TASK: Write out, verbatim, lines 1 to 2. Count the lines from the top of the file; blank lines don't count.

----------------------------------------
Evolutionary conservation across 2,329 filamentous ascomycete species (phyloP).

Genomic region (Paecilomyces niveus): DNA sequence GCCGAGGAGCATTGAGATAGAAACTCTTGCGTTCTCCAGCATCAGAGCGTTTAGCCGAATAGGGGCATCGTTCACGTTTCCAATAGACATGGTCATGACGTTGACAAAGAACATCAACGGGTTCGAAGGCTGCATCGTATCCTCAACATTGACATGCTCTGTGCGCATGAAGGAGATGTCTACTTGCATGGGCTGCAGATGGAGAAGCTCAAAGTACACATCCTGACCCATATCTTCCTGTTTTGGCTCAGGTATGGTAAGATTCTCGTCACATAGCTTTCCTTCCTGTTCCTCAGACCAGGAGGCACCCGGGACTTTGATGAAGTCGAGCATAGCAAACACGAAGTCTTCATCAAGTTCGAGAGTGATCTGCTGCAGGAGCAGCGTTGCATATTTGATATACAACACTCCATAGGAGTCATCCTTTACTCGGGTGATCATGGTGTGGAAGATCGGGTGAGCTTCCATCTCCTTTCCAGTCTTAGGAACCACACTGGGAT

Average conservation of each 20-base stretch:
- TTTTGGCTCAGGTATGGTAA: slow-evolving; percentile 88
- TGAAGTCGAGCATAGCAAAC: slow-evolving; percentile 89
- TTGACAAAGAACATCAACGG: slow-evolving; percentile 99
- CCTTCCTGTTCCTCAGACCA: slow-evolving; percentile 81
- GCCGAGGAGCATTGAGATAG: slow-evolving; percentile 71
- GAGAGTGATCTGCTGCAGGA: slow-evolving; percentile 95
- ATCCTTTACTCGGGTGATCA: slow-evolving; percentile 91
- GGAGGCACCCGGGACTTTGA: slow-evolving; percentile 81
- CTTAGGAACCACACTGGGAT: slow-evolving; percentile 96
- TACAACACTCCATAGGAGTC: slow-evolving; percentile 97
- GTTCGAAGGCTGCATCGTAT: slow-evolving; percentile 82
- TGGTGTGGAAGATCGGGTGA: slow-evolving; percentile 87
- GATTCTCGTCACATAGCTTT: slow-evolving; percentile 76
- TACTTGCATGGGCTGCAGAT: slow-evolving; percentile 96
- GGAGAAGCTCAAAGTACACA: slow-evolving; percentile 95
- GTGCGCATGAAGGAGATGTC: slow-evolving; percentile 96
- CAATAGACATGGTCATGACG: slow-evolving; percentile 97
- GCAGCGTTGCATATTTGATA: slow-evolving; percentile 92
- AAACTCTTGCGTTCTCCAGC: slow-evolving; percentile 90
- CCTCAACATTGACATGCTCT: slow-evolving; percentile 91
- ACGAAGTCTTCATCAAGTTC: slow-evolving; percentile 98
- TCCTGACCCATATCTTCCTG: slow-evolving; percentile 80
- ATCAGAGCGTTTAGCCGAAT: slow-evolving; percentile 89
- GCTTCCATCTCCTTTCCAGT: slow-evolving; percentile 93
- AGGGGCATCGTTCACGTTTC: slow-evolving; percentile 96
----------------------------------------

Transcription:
Evolutionary conservation across 2,329 filamentous ascomycete species (phyloP).

Genomic region (Paecilomyces niveus): DNA sequence GCCGAGGAGCATTGAGATAGAAACTCTTGCGTTCTCCAGCATCAGAGCGTTTAGCCGAATAGGGGCATCGTTCACGTTTCCAATAGACATGGTCATGACGTTGACAAAGAACATCAACGGGTTCGAAGGCTGCATCGTATCCTCAACATTGACATGCTCTGTGCGCATGAAGGAGATGTCTACTTGCATGGGCTGCAGATGGAGAAGCTCAAAGTACACATCCTGACCCATATCTTCCTGTTTTGGCTCAGGTATGGTAAGATTCTCGTCACATAGCTTTCCTTCCTGTTCCTCAGACCAGGAGGCACCCGGGACTTTGATGAAGTCGAGCATAGCAAACACGAAGTCTTCATCAAGTTCGAGAGTGATCTGCTGCAGGAGCAGCGTTGCATATTTGATATACAACACTCCATAGGAGTCATCCTTTACTCGGGTGATCATGGTGTGGAAGATCGGGTGAGCTTCCATCTCCTTTCCAGTCTTAGGAACCACACTGGGAT